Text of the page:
Using certain e-cigarette devices can lead to smoking more cigarettes
A USC study finds that teens who vape especially those who use modifiable e-cigarette devices end up smoking far more cigarettes than those who dont.
A new USC study finds that teens who vape end up as heavier users of combustible cigarettes than smokers who never used e-cigarettes.
The study, which appears in Pediatrics, found that participants using a pen-like e-cigarette device smoked 2.83 times as many cigarettes as those who had never used e-cigarettes. Participants who used a modifiable e-cigarette device (often called mods) smoked far more cigarettes 8.38 times as many.
Mods have components that can be modified such as the battery, temperature and power which can change the relative amount of nicotine delivery and size of the vape cloud. Vape pens, however, generally deliver a consistent and often lower level of nicotine.
The type of device that participants use may be an important risk factor for higher levels of cigarette smoking, said Jessica Barrington-Trimis, assistant professor of preventive medicine at the Keck School of Medicine of USC. Device type may be an important target for regulation to reduce the burden of tobacco-related disease stemming from e-cigarette use.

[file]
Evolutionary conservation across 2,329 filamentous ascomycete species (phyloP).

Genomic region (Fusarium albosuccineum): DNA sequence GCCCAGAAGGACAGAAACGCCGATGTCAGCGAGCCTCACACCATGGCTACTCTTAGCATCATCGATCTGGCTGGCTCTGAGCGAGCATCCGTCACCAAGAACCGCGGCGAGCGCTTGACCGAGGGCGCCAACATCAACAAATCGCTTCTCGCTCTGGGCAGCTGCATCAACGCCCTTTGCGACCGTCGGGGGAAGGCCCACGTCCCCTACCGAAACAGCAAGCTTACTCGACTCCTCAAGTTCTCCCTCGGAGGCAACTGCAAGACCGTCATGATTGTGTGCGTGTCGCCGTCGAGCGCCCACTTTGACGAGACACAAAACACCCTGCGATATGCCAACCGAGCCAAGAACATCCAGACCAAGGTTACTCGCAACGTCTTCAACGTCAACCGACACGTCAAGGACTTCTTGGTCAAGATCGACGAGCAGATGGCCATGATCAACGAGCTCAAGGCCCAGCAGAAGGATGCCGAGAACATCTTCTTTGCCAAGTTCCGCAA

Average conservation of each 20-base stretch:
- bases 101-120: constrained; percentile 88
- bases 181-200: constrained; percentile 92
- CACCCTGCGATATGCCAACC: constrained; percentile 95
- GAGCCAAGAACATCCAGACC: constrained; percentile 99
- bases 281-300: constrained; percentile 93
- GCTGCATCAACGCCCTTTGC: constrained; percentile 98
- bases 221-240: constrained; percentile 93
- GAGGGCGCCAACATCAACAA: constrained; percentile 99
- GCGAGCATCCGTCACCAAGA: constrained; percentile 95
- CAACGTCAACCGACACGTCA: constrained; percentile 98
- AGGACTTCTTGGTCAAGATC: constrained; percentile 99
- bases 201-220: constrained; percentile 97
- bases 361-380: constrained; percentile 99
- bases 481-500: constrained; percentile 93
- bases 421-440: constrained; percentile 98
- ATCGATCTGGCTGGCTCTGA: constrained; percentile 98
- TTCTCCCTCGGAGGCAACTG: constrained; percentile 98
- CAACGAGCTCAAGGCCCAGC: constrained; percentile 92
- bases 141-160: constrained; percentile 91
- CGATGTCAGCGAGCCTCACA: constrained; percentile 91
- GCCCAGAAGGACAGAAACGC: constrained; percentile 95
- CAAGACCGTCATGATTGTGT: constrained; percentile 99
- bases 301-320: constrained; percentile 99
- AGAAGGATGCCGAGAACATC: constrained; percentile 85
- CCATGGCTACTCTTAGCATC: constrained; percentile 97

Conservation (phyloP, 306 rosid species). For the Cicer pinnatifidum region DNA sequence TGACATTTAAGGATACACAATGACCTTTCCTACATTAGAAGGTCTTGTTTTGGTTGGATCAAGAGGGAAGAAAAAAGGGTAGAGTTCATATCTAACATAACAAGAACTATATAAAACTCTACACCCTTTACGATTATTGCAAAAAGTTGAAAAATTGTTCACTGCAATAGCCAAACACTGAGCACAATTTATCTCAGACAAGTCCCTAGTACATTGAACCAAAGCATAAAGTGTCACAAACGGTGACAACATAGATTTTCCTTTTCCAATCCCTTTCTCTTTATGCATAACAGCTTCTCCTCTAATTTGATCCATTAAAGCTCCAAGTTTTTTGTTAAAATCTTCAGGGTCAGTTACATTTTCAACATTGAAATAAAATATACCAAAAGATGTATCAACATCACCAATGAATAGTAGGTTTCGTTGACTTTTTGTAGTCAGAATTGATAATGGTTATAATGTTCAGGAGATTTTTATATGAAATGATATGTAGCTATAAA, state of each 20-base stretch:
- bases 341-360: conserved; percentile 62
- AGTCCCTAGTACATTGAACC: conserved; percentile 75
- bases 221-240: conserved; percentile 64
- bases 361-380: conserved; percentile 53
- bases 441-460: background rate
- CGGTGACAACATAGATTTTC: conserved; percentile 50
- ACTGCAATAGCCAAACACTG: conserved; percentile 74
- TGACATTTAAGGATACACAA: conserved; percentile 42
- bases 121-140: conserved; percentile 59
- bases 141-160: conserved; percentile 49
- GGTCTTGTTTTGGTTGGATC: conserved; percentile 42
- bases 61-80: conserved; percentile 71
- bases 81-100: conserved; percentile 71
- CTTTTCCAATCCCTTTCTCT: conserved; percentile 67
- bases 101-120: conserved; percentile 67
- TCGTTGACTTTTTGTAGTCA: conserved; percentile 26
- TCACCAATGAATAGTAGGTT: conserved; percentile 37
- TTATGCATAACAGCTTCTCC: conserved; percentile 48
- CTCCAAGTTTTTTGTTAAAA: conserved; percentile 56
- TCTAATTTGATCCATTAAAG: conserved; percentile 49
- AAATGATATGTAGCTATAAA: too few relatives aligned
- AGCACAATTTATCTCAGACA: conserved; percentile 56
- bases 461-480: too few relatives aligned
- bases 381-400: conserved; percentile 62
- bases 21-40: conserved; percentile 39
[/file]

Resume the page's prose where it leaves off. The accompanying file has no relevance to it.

Vaping young adults are more likely to use combustible cigarettes
Barrington-Trimis and her colleagues collected data from 1,312 young adults participating in the Southern California Childrens Health Study on specific characteristics of e-cigarette use from the past 30 days, between 2015 and 2016. The researchers followed up with the participants one year later.
They found that young adults who vaped were more likely to smoke combustible cigarettes after one year, and the amount they smoked depended on the e-cigarette device they used. Researchers concluded that young adults using modifiable e-cigarette devices smoked more than six times as many cigarettes a year later.
The researchers recommended that targeted regulation of mod e-cigarettes could help reduce heavy smoking patterns but added that additional research is needed to discover the reasons for these differences.
In addition to Barrington-Trimis, other study authors are Zhi Yang, Sara Schiff, Jennifer Unger, Tess Boley Cruz, Robert Urman, Junhan Cho, Adam M. Leventhal, Kiros Berhane and Rob McConnell, all of the Keck School; and Jonathan Samet of the University of Colorado.
The study was funded by the National Cancer Institute of the National Institutes of Health and the Food and Drug Administration Center for Tobacco Products (grants P50CA180905 and U54CA180905), the National Institute on Drug Abuse of the National Institutes of Health (grant K01DA042950) and the Tobacco-Related Disease Research Program (grant 27-IR-0034).